||April 26, 2001
Volume 31 Number 15
for the faculty, staff, administrators, and friends of California State
Can Get Federal Funding
What is the key to receiving federal funding for a research or education
project? On February 25 at a new-faculty workshop, Lisa Churchill (Physical
Education), Kristina Schierenbeck (Biological Sciences), and Gordon Wolfe
(Biological Sciences) answered that question: Write a good proposal! While
each presenter articulated insights about how to do that, all agreed that
it is important to do the following:
- Carefully read the Request for Proposal (RFP) before and during the
writing process and follow the directions explicitly. Reviewers look
for anything that reduces the number of proposals they have to read,
and technical errors provide them the opportunity to toss the proposal.
- Contact the funding agency's program director to discuss whether your
proposal concept fits the program's mission. If it doesn't, ask if there
is another program at the agency your concept might fit.
- While the science in the proposal must be excellent, how the proposal
is written is crucial. Divide the proposal into clear and consistently
headed sections that reflect the structure of the RFP; include specific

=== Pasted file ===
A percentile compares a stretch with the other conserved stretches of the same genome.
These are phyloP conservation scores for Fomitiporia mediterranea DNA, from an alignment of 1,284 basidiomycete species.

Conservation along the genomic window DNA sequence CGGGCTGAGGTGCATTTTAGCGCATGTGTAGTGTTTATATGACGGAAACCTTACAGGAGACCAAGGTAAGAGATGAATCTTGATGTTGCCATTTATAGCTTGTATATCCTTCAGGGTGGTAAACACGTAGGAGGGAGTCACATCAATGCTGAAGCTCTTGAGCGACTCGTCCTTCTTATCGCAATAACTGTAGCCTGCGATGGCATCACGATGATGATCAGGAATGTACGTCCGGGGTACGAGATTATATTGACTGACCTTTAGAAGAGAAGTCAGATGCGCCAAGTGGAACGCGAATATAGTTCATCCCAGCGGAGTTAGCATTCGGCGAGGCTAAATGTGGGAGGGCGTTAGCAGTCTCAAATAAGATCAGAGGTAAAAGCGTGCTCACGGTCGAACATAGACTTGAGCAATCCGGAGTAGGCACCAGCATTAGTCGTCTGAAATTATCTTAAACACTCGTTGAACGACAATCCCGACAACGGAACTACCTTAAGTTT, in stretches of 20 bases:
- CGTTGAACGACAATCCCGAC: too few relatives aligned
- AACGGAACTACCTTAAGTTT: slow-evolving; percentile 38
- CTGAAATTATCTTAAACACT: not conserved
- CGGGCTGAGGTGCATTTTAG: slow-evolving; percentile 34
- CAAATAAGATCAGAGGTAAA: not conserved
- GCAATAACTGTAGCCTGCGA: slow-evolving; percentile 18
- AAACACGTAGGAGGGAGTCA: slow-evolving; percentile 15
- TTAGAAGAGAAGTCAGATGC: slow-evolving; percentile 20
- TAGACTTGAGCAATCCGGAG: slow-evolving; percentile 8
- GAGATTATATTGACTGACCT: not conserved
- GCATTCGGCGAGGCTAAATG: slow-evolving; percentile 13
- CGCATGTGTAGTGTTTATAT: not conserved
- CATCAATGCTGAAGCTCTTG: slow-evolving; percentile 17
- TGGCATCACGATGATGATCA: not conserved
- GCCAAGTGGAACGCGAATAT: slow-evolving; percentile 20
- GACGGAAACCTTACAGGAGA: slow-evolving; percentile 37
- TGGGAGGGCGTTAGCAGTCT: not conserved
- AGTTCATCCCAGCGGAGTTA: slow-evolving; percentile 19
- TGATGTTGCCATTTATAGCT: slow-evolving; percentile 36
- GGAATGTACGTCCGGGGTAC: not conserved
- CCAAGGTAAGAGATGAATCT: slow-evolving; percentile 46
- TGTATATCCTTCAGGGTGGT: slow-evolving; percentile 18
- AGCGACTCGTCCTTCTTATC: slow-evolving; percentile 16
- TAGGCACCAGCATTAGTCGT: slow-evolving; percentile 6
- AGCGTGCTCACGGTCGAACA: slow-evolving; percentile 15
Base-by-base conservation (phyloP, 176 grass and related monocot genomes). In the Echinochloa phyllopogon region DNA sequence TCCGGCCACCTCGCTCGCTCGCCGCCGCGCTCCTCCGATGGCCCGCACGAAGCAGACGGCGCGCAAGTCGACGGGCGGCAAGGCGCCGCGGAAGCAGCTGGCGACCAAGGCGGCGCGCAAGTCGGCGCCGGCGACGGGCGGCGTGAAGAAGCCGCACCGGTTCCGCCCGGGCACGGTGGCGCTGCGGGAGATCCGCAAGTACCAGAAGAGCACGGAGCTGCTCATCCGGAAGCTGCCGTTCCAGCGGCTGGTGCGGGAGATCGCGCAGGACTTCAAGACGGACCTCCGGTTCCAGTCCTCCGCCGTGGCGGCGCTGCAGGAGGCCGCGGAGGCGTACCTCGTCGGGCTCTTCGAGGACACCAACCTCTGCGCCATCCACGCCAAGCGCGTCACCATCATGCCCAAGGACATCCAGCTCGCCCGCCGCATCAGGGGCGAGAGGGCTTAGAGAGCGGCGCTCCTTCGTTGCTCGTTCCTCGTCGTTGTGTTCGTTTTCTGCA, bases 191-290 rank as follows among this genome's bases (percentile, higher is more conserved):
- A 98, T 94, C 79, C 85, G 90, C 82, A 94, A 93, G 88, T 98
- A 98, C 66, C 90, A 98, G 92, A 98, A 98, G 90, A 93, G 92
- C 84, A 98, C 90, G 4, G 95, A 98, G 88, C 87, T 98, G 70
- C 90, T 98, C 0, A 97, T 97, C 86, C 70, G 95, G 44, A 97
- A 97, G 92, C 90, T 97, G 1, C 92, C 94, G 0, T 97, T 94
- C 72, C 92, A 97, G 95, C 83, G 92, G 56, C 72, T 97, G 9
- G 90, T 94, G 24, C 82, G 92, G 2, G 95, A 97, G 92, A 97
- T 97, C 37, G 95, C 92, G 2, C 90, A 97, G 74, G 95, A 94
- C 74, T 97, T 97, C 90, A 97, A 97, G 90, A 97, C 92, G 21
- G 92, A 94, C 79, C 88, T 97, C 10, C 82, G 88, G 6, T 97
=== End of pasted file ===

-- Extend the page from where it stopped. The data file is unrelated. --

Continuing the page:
details and examples; and make sure the pertinent information is in
the text, not the appendix.
- Write with confidence and enthusiasm. Show how it will provide excellent
experiences for students, solve a critical problem, or develop a model
- Don't be intimidated by big research institutions. Instead, emphasize
the strengths of CSU, Chico: its strong commitment to undergraduate
education and student inclusion in research projects, its reputation
for distance education, and its excellent resource centers.
- Check out agency programs specifically targeted at undergraduate institutions,
such as the National Science Foundation's "Research at Undergraduate
Institutions" and "Research Experiences for Undergraduates."
- Make sure the budget reflects the work you intend to do. Asking for
too little can be as problematic as asking for too much, so it is important
that the budget be carefully developed to include everything you'll
need to complete the project, without exceeding the amount allowed.
- Become a proposal reviewer. This is one of the best ways to get to
know the funding agency and for them to get to know you. Usually agencies
require you to have obtained funding from them before you are invited
to review proposals, but it doesn't hurt to let them know you're interested
- Be persistent. It often takes several submissions to get a project
funded, but careful revision in light of reviewers' comments nearly
always pay off.
The presenters' enthusiasm, along with their track records for obtaining
federal funding for their research and educational projects, was inspirational.
While they didn't say the proposal process was easy, they made it clear
that proposals from CSU, Chico can be competitive at the federal level.
If you're interested in submitting a proposal to a federal agency (or
to any agency), contact your development specialist in the Office of Sponsored
Programs. We can help you get started.
Diane M. Johnson, Sponsored Programs